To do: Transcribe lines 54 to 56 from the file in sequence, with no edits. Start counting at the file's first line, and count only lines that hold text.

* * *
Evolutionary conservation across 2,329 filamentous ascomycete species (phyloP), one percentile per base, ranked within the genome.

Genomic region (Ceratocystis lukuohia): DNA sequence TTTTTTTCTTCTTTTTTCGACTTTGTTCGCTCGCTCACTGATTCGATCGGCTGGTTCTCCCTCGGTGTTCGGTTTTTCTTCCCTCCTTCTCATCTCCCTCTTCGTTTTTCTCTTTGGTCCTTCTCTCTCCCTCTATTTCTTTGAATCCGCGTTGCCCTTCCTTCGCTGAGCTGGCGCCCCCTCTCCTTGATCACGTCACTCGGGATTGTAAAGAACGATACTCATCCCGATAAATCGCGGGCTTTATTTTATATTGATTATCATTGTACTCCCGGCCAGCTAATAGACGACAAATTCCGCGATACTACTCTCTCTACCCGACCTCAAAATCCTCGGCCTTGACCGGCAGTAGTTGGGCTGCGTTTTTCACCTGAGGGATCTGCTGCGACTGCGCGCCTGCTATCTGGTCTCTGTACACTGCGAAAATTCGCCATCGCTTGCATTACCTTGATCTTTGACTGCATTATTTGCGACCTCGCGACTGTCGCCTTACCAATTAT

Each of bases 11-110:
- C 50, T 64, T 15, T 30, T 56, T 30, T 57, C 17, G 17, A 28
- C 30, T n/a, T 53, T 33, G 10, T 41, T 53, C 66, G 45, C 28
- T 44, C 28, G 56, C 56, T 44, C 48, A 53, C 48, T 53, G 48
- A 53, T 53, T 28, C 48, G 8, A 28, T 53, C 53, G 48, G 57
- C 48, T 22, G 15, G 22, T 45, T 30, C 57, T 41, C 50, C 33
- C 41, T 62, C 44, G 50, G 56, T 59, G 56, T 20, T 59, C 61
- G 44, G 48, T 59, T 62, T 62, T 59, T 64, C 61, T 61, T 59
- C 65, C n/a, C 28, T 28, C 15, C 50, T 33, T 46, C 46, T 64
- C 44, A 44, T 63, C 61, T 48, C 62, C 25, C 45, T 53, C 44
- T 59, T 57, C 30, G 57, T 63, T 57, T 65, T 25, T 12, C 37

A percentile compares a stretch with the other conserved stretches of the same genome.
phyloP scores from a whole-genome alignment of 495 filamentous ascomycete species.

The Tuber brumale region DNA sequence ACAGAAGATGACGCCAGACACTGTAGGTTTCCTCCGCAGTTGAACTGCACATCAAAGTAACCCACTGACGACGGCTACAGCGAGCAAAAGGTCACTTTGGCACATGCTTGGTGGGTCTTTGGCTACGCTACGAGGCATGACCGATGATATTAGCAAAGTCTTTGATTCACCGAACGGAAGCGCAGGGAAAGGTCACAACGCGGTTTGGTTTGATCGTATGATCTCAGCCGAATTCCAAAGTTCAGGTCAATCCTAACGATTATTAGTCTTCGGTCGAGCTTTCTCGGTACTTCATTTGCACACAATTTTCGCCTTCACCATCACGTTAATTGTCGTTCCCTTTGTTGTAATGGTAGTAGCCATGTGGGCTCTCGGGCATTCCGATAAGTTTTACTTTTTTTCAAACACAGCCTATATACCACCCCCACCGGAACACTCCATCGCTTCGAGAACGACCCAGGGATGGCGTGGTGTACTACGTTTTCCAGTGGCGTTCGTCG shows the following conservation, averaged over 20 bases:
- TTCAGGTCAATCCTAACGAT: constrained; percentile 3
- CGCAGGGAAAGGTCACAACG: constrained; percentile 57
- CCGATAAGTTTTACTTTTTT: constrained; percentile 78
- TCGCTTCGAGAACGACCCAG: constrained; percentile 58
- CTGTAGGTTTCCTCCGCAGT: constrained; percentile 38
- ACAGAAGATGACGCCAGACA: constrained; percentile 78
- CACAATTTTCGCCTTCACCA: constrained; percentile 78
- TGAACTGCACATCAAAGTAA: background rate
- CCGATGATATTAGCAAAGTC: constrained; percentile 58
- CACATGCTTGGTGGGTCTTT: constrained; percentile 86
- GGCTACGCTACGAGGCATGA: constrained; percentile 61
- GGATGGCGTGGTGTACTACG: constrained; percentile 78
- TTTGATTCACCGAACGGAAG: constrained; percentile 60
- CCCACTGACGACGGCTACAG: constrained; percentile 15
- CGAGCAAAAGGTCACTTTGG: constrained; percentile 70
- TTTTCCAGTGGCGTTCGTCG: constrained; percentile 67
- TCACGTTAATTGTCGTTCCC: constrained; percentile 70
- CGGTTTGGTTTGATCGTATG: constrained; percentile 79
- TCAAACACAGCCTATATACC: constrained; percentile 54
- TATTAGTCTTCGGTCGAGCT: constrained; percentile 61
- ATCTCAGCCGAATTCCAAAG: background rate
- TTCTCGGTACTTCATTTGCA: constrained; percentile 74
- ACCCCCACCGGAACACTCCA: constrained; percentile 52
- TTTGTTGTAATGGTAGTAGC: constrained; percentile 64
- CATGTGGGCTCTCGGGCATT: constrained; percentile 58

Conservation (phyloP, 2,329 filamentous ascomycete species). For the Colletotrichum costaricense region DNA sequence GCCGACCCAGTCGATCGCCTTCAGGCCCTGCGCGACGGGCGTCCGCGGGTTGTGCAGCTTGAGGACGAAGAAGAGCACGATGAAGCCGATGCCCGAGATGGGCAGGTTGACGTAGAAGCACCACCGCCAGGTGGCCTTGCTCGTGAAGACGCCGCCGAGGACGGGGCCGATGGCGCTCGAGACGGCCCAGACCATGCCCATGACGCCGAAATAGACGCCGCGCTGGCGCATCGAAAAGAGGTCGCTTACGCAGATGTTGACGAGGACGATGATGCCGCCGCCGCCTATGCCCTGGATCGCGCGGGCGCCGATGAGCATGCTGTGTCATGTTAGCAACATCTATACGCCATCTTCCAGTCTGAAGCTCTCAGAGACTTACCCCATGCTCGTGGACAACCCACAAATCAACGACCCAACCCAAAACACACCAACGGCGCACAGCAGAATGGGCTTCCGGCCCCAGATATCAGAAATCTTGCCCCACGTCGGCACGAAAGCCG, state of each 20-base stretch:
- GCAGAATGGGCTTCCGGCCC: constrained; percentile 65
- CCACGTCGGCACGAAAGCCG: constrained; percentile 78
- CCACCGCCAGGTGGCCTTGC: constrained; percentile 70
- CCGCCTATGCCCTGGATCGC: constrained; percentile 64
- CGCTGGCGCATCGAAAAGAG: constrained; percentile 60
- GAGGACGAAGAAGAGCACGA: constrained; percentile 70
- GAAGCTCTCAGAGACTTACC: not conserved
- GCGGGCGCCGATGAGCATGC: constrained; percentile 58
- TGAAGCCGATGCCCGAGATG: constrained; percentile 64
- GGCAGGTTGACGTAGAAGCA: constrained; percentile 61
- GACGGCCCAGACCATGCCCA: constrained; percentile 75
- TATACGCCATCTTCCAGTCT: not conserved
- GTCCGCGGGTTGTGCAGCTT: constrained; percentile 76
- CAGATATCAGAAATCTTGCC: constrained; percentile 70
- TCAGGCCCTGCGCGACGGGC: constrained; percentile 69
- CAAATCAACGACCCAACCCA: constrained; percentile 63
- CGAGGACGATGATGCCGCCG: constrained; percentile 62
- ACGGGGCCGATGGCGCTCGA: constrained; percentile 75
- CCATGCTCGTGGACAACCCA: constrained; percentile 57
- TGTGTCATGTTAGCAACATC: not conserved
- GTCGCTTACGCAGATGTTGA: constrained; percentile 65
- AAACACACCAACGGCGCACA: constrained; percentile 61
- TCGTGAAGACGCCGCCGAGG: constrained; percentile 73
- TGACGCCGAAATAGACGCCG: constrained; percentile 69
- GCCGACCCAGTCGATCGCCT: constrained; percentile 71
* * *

- TATACGCCATCTTCCAGTCT: not conserved
- GTCCGCGGGTTGTGCAGCTT: constrained; percentile 76
- CAGATATCAGAAATCTTGCC: constrained; percentile 70